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Originally published June 28, 2013 at 7:27 PM | Page modified June 28, 2013 at 10:25 PM

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Ailing child gets a second lung transplant

The first set of lungs failed within hours of the June 12 transplant at Children’s Hospital of Philadelphia, and Sarah Murnaghan was placed on machines. She received a second set of lungs June 15.

The Associated Press

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I feel sorry for her, but we should have left this decision up to the medical... MORE
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PHILADELPHIA — A 10-year-old Pennsylvania girl who underwent a double-lung transplant amid a national debate over the organ-allocation process received a second set of lungs after the first failed, and has taken some breaths on her own, the girl’s parents said Friday.

The first set of lungs failed within hours of the June 12 transplant at Children’s Hospital of Philadelphia, and Sarah Murnaghan was placed on machines, according to her mother. She was placed back on the lung-transplant list the night after her surgery and received a second set of lungs June 15.

“We were told ... that she was going to die,” Janet Murnaghan said at a news conference Friday as she explained why Sarah’s second transplant was not publicly disclosed. “We weren’t prepared to live out her dying in public.”

The suburban Philadelphia girl initially received lungs from an adult donor after her parents sued over national rules that place children behind adolescents and adults on the priority list for adult lungs — even if the children are sicker and are capable of accepting adult organs.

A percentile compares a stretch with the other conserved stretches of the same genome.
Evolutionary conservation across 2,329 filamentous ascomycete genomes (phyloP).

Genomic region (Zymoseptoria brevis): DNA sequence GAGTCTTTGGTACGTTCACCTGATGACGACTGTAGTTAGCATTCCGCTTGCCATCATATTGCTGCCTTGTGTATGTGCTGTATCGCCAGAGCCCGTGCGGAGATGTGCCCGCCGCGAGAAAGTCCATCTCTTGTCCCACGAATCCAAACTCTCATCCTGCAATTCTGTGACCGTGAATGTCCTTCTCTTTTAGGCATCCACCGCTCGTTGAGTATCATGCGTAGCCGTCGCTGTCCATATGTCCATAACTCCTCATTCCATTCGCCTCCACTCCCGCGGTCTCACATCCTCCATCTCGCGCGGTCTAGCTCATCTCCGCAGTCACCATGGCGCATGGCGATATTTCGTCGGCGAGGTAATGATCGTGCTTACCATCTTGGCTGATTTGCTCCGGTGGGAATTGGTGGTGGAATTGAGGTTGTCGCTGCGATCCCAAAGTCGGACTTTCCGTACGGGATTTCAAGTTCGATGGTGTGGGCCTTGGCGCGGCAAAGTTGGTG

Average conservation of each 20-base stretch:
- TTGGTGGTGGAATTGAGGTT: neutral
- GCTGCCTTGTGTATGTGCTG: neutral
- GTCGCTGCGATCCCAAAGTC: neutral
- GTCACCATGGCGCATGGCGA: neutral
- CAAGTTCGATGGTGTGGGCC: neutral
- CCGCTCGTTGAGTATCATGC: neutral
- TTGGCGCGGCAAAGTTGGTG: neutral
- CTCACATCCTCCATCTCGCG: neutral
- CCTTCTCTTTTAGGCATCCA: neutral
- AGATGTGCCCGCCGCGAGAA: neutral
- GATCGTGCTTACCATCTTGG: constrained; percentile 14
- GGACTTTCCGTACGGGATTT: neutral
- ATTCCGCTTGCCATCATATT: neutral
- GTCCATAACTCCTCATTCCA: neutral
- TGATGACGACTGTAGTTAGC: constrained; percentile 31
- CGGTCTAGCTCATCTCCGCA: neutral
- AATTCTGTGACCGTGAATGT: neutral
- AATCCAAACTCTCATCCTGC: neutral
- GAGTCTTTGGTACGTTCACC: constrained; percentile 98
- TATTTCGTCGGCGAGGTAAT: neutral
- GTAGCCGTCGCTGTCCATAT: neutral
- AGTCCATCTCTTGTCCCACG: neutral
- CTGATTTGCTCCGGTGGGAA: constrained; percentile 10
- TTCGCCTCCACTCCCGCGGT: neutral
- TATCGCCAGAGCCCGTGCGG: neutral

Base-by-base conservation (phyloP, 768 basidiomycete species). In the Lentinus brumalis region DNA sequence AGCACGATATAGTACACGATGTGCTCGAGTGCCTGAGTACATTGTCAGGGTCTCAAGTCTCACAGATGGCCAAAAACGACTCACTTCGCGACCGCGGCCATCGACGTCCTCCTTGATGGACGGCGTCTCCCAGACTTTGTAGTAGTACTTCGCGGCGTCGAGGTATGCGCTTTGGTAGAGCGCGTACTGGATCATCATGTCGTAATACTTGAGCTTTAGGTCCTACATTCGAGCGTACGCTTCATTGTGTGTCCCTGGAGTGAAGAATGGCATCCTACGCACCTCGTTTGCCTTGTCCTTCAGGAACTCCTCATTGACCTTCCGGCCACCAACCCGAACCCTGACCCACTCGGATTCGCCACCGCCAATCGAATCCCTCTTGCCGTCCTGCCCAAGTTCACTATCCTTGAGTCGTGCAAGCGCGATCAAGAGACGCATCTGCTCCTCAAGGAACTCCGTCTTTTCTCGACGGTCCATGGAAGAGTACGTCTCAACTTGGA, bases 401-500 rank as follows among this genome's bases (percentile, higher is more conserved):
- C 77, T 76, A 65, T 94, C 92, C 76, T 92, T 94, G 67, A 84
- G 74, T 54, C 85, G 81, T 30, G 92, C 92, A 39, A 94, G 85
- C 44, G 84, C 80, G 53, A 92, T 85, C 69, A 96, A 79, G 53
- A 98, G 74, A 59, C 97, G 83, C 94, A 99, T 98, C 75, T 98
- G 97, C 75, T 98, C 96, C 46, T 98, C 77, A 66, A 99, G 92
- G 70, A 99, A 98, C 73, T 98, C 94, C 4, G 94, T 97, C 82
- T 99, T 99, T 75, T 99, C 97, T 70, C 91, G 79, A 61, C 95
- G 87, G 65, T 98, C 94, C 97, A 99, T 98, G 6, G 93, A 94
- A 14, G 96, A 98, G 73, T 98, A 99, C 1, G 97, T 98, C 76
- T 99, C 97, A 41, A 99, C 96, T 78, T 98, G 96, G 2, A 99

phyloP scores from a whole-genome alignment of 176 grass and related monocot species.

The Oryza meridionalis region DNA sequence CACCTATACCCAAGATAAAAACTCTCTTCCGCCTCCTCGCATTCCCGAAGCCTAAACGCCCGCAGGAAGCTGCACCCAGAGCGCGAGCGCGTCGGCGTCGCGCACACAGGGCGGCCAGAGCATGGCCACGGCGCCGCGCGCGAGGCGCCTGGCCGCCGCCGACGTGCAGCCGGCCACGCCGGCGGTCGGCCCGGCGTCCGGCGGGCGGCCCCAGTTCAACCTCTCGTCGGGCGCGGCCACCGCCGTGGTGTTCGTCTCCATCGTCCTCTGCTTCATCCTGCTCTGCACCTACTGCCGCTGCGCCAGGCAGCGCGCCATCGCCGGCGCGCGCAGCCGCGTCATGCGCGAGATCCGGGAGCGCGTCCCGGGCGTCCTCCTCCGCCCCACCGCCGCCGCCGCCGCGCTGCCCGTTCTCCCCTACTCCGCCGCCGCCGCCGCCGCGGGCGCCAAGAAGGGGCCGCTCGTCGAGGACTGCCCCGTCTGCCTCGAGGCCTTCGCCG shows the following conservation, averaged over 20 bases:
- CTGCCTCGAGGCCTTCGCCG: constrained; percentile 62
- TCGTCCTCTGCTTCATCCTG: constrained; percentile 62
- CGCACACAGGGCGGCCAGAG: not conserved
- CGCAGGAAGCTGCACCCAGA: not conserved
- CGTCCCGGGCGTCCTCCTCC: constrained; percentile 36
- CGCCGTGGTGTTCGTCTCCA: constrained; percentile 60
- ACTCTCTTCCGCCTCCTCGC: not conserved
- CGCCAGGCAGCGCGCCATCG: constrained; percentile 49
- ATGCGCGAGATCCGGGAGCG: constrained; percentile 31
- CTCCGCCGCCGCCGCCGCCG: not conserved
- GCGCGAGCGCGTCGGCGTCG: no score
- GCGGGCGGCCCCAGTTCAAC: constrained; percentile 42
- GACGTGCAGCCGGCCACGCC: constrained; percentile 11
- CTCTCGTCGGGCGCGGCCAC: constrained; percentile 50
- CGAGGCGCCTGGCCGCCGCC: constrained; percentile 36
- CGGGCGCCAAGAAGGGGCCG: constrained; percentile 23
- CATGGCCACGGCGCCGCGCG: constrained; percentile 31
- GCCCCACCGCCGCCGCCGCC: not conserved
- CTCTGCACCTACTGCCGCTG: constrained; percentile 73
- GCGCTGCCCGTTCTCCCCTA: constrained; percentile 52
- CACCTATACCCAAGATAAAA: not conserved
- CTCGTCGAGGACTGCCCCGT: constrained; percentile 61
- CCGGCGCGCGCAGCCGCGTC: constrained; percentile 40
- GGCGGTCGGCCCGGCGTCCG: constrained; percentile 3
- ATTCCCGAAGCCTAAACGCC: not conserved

The Murnaghans and the family of Javier Acosta, 11, of New York City, challenged the policy making children younger than 12 wait for pediatric lungs to become available or be offered adult lungs only after adolescents and adults on the waiting list had been considered. Both children have end-stage cystic fibrosis.

A federal judge ruled they should be eligible for adult lungs after U.S. Health and Human Services Secretary Kathleen Sebelius declined to intervene.

Janet Murnaghan said Sarah’s condition began to “spiral out of control” shortly after the first surgery. A second set of lungs was found and transplanted even though the donor once had pneumonia, making the surgery extra risky. The second set was also from an adult donor.

Sarah’s mother said the second transplant was a success and her daughter had been able to take a few breaths on her own.

The failure of the first transplant is not uncommon. A 2005 University of Pennsylvania study found nearly 12 percent of lung transplants experienced what’s called primary graft failure, where the organ almost immediately begins to fail.

But the timing — she received a second set of lungs just three days after her first — was unusual.

Of 5,081 lung transplants performed between 2010 and 2012, there were seven retransplants within a week of the initial operation, according to the United Network for Organ Sharing (UNOS), the private nonprofit group contracted by the government to manage the transplant list.

Of the 1,663 people currently seeking a lung transplant in the U.S., 12 are between the ages of 6 and 10.

Sarah has been placed back on a ventilator due to partial paralysis of her diaphragm, her mother said. Sarah is slated for surgery Monday in an effort to repair her diaphragm. “There’s still a lot in front of us,” Murnaghan said, but added: “Sarah’s a fighter. She’s always been a fighter.”

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